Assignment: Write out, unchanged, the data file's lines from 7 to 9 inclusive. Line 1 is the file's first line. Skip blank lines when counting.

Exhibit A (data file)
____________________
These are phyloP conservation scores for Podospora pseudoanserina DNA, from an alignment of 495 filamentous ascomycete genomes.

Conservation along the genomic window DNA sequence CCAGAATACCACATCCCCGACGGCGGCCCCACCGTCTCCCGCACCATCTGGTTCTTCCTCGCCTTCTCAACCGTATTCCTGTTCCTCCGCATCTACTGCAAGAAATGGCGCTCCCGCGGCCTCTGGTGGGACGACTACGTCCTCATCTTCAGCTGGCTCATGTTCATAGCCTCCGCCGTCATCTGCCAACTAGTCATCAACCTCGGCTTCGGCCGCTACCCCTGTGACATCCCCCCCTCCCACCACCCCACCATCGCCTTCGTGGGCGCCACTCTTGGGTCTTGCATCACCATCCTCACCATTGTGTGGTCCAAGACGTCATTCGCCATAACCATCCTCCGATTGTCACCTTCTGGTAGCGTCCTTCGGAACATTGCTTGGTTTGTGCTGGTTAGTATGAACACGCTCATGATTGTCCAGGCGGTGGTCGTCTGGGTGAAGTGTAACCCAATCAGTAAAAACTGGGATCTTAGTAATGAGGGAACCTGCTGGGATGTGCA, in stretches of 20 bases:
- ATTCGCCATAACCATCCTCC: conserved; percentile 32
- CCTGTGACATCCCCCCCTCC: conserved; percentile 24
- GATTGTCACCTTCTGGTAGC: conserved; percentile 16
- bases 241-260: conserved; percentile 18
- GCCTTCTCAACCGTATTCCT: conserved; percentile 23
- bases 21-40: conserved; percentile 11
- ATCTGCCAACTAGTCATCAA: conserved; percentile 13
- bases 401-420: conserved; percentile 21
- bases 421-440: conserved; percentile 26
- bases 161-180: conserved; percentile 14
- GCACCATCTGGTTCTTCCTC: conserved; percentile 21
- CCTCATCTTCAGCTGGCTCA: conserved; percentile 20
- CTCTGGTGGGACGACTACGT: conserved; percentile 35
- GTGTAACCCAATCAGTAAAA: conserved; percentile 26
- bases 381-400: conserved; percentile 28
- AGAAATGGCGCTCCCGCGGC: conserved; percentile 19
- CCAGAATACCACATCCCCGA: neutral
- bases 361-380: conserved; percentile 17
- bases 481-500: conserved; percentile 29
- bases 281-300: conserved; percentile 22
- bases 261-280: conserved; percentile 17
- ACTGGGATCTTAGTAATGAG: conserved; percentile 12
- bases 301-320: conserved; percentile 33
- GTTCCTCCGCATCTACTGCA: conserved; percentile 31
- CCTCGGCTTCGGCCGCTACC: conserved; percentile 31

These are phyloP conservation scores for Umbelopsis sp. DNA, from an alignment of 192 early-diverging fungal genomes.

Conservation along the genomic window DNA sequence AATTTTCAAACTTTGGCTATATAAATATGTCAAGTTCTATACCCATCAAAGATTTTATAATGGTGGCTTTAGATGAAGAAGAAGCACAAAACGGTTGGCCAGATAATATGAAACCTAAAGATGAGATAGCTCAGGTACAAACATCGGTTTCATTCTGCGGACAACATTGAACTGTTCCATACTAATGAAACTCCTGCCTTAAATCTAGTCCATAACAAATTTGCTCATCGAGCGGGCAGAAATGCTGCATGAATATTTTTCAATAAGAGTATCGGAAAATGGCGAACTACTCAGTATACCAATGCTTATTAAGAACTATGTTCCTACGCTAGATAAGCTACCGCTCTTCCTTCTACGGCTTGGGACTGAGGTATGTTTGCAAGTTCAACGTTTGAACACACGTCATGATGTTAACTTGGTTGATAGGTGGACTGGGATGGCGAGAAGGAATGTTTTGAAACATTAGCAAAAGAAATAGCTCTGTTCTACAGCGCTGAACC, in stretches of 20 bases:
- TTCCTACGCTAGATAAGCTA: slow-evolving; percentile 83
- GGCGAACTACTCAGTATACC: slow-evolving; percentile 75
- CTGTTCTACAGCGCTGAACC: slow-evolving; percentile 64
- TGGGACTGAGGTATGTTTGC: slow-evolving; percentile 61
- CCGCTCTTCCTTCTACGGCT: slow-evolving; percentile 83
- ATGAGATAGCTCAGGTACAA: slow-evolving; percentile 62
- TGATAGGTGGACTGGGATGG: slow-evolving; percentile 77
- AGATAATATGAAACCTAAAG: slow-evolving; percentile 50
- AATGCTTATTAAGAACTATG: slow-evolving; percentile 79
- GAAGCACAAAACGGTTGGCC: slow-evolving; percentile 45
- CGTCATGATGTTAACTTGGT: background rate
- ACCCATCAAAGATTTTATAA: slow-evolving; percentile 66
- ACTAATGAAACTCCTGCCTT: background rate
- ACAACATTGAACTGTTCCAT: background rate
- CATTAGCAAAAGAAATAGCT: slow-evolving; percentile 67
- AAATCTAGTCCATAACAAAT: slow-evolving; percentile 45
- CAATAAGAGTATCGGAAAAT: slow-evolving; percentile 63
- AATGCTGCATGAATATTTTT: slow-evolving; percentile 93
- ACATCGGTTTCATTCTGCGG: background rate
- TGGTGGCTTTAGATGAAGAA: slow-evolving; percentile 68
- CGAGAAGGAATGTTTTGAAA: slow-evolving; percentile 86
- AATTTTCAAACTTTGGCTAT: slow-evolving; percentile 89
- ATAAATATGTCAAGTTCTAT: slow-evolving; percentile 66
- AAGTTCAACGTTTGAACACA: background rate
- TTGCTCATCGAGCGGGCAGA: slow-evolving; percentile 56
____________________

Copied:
- GCCTTCTCAACCGTATTCCT: conserved; percentile 23
- bases 21-40: conserved; percentile 11
- ATCTGCCAACTAGTCATCAA: conserved; percentile 13